The 25 Best Movie Performances of 2013

Movies Lists

2013 was a great, if intensely unusual, year for film performances. For our #1 and #3 performers, it was each actor’s first time playing the lead in a major film. For the two actors that share our #2 spot, it was their third time each just playing these two characters. Our #4 and #5 actors appear in supporting roles, an unusually high placement for that category of performance. Our #7 actor talks mostly to a computer, and our #6 actor says virtually nothing at all. Here are our favorite performances from a year to remember.

25. Kate Lyn Sheil in Sun Don’t Shine
I’ve seen a lot of Kate Sheil’s performances, and I’ve never ever seen her be less than fascinating onscreen. But her performance in Sun Don’t Shine is goes beyond that. Maybe it’s having a director, Amy Seimetz, who is herself one of the most fascinating young actors around. Maybe it’s her co-lead Kentucker Audley, himself a formidable actor and director. Maybe it’s the Terence Malick-tribute vibe. Maybe she was just uniquely plugged in to the material. Whatever it was, Sheil is mesmerizing in every frame here, even more so for her impenetrability. She sometimes doesn’t look like she’s doing much, but she’s doing it all. Just keep watching—not that you’ll be able to look away.—Michael Dunaway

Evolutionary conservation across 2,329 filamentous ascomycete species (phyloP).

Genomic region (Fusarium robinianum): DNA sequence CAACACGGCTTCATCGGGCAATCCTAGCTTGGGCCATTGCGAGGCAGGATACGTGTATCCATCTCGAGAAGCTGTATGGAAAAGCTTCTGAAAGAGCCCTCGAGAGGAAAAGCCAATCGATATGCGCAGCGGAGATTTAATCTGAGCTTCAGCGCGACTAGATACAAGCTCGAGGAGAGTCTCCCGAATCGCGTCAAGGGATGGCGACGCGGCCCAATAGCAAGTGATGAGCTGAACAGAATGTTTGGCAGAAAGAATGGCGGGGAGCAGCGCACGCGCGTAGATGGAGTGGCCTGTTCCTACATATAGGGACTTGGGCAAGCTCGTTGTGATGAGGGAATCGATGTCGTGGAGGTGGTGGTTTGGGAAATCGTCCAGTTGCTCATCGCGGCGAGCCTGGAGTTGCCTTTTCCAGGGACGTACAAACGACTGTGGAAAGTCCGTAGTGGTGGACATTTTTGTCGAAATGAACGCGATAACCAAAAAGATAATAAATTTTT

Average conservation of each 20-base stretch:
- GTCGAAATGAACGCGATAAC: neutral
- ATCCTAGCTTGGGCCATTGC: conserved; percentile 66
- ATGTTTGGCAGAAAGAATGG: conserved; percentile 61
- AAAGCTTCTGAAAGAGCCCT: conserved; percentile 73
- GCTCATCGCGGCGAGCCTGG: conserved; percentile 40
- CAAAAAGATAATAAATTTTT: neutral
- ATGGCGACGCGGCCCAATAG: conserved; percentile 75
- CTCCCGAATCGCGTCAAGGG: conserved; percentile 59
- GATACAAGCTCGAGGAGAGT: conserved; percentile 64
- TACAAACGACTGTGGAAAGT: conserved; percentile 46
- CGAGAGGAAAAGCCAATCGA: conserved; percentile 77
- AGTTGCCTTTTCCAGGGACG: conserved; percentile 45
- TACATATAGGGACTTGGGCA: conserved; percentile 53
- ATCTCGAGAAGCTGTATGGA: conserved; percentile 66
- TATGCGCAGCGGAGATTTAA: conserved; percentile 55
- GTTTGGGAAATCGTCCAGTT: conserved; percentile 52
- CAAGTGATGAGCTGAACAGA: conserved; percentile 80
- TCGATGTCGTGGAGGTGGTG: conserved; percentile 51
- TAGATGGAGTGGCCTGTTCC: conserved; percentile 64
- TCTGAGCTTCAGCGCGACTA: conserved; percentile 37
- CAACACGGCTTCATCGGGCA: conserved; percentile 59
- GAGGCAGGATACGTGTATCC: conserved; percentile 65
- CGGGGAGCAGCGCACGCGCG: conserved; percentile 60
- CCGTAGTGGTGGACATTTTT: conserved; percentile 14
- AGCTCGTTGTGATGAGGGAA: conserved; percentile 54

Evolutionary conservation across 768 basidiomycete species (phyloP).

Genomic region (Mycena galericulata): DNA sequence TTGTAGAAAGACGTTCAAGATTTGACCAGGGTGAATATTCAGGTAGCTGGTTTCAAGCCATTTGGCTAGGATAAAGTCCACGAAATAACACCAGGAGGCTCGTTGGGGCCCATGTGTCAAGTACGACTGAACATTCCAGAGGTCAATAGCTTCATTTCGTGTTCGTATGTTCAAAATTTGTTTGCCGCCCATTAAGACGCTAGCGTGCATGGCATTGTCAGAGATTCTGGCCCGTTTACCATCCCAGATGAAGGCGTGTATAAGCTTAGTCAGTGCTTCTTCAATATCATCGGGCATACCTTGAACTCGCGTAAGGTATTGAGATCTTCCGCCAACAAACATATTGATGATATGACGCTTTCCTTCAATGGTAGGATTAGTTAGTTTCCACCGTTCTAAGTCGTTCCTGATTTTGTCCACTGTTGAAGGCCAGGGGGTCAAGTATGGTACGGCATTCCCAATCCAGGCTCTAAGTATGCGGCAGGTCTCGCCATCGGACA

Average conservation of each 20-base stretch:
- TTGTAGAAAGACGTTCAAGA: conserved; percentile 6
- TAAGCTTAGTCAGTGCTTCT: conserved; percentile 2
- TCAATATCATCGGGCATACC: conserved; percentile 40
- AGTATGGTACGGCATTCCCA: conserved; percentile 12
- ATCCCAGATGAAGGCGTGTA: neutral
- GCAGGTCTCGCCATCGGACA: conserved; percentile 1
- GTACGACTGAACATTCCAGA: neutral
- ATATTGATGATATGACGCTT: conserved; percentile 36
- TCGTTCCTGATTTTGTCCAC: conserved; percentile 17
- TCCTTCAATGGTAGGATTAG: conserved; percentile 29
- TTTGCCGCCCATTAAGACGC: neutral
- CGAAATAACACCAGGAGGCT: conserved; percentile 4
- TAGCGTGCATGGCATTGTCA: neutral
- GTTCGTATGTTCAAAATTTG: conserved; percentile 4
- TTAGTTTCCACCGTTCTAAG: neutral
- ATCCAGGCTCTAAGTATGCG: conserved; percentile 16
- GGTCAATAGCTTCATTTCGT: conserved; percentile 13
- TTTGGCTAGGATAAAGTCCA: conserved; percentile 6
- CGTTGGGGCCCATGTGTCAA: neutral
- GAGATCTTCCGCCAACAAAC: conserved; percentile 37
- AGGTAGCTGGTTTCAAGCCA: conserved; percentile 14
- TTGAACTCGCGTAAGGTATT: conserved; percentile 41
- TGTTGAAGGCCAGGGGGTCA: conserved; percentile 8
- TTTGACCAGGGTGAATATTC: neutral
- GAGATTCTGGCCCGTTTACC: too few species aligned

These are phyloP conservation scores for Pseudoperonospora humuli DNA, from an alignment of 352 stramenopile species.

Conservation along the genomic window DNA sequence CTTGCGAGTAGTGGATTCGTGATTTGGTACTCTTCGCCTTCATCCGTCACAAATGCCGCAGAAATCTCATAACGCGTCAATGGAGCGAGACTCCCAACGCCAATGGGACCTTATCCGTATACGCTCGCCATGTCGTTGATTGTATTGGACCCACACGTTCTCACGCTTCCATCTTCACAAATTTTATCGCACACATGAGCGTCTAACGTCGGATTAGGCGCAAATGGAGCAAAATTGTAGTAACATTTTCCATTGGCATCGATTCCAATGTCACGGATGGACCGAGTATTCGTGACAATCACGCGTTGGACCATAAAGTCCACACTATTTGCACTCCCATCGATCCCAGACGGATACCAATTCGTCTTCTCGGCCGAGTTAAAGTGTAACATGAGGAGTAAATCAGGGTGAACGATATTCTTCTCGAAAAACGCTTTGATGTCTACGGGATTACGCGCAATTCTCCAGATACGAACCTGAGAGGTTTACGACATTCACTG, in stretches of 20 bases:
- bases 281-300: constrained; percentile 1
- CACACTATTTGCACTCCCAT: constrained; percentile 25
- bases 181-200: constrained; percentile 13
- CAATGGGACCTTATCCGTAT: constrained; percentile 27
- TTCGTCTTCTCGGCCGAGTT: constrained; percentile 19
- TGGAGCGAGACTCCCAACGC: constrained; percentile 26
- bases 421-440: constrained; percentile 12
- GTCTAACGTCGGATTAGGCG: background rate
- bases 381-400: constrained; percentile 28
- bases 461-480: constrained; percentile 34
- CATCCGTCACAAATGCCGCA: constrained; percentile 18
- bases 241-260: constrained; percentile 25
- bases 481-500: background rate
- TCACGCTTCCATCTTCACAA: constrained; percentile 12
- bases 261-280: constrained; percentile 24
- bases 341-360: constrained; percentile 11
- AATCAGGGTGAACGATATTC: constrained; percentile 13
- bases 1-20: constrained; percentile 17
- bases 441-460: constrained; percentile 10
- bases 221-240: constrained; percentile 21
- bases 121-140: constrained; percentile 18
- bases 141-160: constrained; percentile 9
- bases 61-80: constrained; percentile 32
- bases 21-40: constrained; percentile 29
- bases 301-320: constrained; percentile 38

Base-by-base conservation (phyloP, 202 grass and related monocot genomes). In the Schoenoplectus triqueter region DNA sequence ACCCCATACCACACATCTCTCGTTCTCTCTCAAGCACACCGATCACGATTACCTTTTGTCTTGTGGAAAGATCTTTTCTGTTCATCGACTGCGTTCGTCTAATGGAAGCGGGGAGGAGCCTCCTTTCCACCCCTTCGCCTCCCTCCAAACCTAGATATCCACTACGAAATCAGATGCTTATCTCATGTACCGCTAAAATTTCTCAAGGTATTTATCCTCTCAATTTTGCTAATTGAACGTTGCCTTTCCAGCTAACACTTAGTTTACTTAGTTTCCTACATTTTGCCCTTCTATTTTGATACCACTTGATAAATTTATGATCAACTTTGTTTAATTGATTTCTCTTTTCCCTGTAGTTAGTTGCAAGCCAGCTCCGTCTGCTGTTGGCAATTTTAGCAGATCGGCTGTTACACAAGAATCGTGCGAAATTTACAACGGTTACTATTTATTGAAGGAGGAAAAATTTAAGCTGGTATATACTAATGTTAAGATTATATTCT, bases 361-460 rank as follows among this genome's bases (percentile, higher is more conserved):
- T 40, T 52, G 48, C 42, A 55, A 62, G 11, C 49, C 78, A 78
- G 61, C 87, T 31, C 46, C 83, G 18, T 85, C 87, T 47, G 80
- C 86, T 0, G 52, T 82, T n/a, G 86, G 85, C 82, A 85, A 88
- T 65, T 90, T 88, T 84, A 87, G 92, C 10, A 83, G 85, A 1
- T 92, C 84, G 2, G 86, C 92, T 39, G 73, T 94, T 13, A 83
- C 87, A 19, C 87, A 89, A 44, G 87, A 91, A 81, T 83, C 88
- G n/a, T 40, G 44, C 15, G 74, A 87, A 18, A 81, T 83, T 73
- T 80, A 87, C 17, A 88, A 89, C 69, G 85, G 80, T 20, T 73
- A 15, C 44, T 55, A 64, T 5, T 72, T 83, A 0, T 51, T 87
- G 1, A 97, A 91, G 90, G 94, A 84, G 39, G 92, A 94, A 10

24. Shailene Woodley in The Spectacular Now
Shailene Woodley gives a performance of such fragility and power that the rest of the movie feels dull by comparison. Without her, scenes are routine. With her, there’s a hint of magic.—Jeremy Mathews (review here)

23. Chiwetel Ejiofor in 12 Years a Slave
Ejiofor brings imposing physicality and intimidating intellect to the role, and thus Northup poses a threat to his enemies—even if they can’t articulate it as such. Confronted by a slave who won’t blindly follow orders, Tibeats strings him up, and Northup hangs in a noose from a tree, toes slipping in mud, the sound of his choking mingling with the soft chatter of insects while life, including children playing, goes on around him. It is awful to watch, and again McQueen doesn’t cut away, the minutes standing in for the hours Northup actually hangs there.—Annlee Ellingson (review here)

22. Miles Teller in The Spectacular Now
YA adaptations are big business in Hollywood, but The Spectacular Now injected a welcome dose of indie-flavored reality to the world of high school romance. That wouldn’t be possible without Miles Teller and Shailene Woodley delivering two of the most grounded teen performances this side of TV’s Friday Night Lights. For Teller, that means playing alcohol-fueled life of the party Sutter Keely without resorting to addiction cliches, and locating the wounded psyche beneath a charming facade. In a lesser film, Teller would be the wacky comic relief. In The Spectacular Now, he breaks your heart.—Geoff Berhshire (review here)

21. Daniel Brühl in Rush